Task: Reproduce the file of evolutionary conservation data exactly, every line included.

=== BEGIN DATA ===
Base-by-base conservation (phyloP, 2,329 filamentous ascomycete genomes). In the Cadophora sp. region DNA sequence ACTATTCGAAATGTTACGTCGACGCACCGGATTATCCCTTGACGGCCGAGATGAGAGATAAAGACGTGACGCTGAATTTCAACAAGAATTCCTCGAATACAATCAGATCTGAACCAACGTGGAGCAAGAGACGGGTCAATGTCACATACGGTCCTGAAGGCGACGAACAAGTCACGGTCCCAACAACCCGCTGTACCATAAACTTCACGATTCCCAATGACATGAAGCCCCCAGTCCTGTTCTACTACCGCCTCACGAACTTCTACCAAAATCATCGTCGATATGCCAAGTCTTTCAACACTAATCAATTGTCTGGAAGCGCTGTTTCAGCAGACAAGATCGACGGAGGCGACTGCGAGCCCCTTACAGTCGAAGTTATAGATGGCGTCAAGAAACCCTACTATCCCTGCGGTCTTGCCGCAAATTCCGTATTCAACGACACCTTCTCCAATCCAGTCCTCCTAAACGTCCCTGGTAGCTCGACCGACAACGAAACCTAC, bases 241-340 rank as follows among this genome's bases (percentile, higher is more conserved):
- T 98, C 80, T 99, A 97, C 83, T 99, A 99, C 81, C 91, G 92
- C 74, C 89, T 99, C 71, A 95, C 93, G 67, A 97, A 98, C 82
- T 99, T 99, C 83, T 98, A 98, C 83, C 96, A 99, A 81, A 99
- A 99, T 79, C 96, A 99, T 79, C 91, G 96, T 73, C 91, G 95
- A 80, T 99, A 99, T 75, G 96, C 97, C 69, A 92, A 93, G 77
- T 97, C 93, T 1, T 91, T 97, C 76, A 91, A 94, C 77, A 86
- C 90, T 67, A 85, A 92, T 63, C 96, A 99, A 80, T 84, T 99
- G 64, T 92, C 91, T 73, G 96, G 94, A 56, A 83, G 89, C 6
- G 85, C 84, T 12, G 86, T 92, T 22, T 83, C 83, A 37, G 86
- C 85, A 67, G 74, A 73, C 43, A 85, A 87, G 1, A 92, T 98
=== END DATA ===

Base-by-base conservation (phyloP, 2,329 filamentous ascomycete genomes). In the Cadophora sp. region DNA sequence ACTATTCGAAATGTTACGTCGACGCACCGGATTATCCCTTGACGGCCGAGATGAGAGATAAAGACGTGACGCTGAATTTCAACAAGAATTCCTCGAATACAATCAGATCTGAACCAACGTGGAGCAAGAGACGGGTCAATGTCACATACGGTCCTGAAGGCGACGAACAAGTCACGGTCCCAACAACCCGCTGTACCATAAACTTCACGATTCCCAATGACATGAAGCCCCCAGTCCTGTTCTACTACCGCCTCACGAACTTCTACCAAAATCATCGTCGATATGCCAAGTCTTTCAACACTAATCAATTGTCTGGAAGCGCTGTTTCAGCAGACAAGATCGACGGAGGCGACTGCGAGCCCCTTACAGTCGAAGTTATAGATGGCGTCAAGAAACCCTACTATCCCTGCGGTCTTGCCGCAAATTCCGTATTCAACGACACCTTCTCCAATCCAGTCCTCCTAAACGTCCCTGGTAGCTCGACCGACAACGAAACCTAC, bases 241-340 rank as follows among this genome's bases (percentile, higher is more conserved):
- T 98, C 80, T 99, A 97, C 83, T 99, A 99, C 81, C 91, G 92
- C 74, C 89, T 99, C 71, A 95, C 93, G 67, A 97, A 98, C 82
- T 99, T 99, C 83, T 98, A 98, C 83, C 96, A 99, A 81, A 99
- A 99, T 79, C 96, A 99, T 79, C 91, G 96, T 73, C 91, G 95
- A 80, T 99, A 99, T 75, G 96, C 97, C 69, A 92, A 93, G 77
- T 97, C 93, T 1, T 91, T 97, C 76, A 91, A 94, C 77, A 86
- C 90, T 67, A 85, A 92, T 63, C 96, A 99, A 80, T 84, T 99
- G 64, T 92, C 91, T 73, G 96, G 94, A 56, A 83, G 89, C 6
- G 85, C 84, T 12, G 86, T 92, T 22, T 83, C 83, A 37, G 86
- C 85, A 67, G 74, A 73, C 43, A 85, A 87, G 1, A 92, T 98